Perspiring Effectively: Understanding the Relationship between Decentralization and the Development and Commercialization of Inventions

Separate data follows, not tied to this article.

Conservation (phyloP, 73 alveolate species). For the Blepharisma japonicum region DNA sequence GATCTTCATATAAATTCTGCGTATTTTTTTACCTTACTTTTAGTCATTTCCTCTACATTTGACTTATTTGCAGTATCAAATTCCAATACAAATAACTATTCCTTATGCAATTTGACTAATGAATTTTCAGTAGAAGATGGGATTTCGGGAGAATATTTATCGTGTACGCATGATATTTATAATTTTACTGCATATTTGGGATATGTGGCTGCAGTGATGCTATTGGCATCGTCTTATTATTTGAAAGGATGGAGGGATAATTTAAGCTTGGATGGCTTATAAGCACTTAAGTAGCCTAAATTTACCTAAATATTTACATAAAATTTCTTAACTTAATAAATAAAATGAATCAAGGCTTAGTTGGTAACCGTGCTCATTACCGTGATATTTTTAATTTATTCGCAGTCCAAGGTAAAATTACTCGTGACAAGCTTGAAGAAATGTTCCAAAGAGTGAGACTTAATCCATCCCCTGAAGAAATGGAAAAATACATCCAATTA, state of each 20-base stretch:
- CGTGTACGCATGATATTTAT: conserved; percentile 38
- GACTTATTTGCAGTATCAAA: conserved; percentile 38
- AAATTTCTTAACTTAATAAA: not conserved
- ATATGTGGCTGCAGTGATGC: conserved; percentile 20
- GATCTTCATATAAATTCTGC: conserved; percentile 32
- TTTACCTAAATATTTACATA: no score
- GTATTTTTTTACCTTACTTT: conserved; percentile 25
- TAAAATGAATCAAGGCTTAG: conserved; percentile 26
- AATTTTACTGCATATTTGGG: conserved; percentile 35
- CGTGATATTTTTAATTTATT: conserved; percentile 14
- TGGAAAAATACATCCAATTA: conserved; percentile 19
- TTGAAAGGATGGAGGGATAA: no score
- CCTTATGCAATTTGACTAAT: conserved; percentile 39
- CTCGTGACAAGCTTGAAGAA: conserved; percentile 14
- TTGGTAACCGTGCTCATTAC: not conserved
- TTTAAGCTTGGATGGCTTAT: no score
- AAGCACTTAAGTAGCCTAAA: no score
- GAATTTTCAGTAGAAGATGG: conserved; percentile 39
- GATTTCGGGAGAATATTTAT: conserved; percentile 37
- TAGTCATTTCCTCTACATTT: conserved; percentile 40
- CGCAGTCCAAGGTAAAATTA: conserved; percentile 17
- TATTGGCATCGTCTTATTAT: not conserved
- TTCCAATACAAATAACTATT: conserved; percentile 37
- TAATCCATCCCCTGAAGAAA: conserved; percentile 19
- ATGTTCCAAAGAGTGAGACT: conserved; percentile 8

Though most patented inventions never come to fruition, strategic management scholars have paid more attention to the invention as opposed to the development and commercialization stages of innovation. I examine how firms’ organizational structures can shape how effectively they develop and commercialize their inventions. A pertinent structural tension that firms face regards their degree of decentralization. On the one hand, decentralization enables greater adaptability to react to changing circumstances. On the other hand, decentralization comes with the cost of reduced intra-organizational coordination. Through unpacking innovation into both development and commercialization and examining the decentralization of both firms’ Research and Development (R&D) units and overall organizations, I can start to gain richer insights into this tension. In the earlier, knowledge-rich stages of development and for firms that have greater knowledge diversity, the coordination costs of decentralization outweigh the adaptability benefits, thus leading to poorer development outcomes. Similarly, corporate decentralization is negatively associated with firms’ development outcomes regardless of the development stage. For commercialization, for firms with more complex product portfolios, the benefits of greater coordination and access to a firm’s full knowledge base outweigh the costs of reduced adaptability when addressing new products’ technical problems, thus R&D decentralization is associated with reduced new product sales. However, on average, corporate decentralization is positively correlated with the sales of new products as adaptability is more critical than coordination in the marketing and sales of new products. I find support for these arguments in the context of the pharmaceutical industry between 1995 and 2015.